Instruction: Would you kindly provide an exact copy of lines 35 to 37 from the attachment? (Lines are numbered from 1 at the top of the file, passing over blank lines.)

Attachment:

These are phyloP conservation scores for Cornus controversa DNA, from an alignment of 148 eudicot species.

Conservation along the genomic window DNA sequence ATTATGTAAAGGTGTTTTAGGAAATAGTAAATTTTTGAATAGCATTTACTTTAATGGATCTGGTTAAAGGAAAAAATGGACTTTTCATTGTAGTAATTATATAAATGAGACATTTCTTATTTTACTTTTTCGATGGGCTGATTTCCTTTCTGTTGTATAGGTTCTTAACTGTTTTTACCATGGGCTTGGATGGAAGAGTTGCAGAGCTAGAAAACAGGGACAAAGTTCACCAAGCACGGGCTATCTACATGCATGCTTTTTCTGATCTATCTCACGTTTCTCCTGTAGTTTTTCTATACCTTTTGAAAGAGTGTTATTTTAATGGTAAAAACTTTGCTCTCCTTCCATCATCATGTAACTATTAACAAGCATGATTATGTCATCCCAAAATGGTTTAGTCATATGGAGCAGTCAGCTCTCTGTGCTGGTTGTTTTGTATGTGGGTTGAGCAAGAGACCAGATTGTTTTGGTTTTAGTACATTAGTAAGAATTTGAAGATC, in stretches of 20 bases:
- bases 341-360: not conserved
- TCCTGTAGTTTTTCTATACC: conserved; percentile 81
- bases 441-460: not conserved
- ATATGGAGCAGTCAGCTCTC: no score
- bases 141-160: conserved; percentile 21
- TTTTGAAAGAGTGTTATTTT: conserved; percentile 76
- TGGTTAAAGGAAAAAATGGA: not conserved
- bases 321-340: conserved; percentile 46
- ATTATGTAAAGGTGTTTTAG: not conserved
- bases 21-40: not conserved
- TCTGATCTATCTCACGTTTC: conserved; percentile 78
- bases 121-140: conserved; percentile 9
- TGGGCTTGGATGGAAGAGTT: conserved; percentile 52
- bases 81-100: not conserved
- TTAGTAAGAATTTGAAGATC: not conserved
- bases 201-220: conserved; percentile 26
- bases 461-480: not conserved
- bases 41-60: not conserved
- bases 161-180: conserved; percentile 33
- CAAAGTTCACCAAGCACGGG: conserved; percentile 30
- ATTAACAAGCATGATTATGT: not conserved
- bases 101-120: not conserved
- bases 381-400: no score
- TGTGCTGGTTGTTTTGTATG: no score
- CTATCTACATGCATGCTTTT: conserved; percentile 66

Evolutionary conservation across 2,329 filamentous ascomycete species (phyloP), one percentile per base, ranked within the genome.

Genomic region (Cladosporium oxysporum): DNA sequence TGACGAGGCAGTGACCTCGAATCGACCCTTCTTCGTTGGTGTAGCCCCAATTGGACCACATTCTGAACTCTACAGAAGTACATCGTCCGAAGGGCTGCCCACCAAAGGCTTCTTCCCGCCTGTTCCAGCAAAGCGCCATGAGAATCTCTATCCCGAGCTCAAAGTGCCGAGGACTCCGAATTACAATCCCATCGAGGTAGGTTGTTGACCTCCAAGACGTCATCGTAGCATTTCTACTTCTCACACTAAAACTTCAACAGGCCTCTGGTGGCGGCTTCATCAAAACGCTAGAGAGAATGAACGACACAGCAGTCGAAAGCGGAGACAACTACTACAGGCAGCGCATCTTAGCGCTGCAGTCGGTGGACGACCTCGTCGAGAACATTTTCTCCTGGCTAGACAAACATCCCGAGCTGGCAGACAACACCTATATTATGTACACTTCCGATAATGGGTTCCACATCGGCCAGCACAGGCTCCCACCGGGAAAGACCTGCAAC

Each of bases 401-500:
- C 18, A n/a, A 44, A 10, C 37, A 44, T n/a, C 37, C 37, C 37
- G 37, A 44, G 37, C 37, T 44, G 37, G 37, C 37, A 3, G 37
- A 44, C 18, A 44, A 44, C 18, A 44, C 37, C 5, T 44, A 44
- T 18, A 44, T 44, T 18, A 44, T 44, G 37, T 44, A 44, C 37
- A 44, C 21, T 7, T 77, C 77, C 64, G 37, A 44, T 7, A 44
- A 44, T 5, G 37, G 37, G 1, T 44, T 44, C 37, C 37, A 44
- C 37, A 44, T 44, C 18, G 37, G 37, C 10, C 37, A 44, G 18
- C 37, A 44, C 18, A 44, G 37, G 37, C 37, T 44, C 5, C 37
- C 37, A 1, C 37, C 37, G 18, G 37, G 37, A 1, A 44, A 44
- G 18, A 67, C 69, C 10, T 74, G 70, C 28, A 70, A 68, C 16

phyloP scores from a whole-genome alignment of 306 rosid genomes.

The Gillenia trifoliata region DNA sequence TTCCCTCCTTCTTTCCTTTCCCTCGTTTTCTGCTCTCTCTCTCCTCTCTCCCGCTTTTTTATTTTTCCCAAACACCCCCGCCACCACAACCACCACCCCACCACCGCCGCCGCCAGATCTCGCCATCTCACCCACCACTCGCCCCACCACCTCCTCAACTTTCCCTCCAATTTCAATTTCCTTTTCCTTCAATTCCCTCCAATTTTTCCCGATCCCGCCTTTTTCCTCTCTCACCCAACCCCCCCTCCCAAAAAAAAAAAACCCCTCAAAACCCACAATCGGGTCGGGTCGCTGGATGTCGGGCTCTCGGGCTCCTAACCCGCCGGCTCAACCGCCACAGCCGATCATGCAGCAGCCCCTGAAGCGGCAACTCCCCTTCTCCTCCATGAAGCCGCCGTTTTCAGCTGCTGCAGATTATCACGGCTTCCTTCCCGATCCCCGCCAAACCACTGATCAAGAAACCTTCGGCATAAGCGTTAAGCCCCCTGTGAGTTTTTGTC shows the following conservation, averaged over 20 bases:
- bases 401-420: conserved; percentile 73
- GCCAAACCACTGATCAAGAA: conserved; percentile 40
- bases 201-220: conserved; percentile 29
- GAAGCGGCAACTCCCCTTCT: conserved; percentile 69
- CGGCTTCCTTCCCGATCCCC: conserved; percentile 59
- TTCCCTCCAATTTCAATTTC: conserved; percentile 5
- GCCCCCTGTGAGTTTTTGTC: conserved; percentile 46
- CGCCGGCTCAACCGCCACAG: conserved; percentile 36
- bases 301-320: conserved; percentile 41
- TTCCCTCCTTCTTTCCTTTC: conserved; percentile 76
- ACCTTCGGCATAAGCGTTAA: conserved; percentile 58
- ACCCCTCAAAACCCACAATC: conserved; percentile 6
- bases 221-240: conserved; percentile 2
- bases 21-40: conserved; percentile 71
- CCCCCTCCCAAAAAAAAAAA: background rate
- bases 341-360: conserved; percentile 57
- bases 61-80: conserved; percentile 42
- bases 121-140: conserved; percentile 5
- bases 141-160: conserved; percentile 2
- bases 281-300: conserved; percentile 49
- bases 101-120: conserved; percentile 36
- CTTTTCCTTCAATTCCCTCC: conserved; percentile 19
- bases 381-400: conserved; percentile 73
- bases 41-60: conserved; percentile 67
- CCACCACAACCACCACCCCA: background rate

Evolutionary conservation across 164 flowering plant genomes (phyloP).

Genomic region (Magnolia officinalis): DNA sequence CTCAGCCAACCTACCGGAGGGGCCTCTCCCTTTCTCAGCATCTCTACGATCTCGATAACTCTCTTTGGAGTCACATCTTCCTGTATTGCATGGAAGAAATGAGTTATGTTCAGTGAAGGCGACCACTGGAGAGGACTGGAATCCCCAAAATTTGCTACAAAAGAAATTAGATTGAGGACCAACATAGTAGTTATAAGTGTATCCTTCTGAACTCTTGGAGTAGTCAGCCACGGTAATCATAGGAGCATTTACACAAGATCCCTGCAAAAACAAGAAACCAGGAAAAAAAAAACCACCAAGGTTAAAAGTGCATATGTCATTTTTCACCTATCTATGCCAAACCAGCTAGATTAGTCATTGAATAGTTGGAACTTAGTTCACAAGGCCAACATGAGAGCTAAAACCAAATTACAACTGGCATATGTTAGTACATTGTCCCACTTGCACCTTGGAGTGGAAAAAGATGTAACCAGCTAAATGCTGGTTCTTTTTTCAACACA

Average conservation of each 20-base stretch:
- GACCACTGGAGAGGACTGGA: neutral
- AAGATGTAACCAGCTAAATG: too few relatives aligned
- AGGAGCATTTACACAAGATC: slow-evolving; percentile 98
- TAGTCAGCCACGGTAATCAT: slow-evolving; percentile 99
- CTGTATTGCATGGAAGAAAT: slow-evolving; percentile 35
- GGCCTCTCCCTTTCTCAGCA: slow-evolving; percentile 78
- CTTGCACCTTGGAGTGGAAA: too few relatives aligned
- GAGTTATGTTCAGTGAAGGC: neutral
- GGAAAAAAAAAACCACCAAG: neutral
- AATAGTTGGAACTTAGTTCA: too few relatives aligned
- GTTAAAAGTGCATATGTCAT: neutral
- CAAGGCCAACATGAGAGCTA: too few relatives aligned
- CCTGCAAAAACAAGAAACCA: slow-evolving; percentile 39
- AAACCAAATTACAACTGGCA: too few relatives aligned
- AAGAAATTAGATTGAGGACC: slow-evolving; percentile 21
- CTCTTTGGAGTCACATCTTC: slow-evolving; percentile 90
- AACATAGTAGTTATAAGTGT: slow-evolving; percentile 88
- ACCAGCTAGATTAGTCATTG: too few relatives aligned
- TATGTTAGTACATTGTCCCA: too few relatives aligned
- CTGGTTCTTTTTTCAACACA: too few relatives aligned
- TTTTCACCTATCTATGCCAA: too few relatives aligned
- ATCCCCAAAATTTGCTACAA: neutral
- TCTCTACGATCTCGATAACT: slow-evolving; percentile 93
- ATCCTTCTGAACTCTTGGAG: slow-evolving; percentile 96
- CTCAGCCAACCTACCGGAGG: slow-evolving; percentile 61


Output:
- A 44, C 21, T 7, T 77, C 77, C 64, G 37, A 44, T 7, A 44
- A 44, T 5, G 37, G 37, G 1, T 44, T 44, C 37, C 37, A 44
- C 37, A 44, T 44, C 18, G 37, G 37, C 10, C 37, A 44, G 18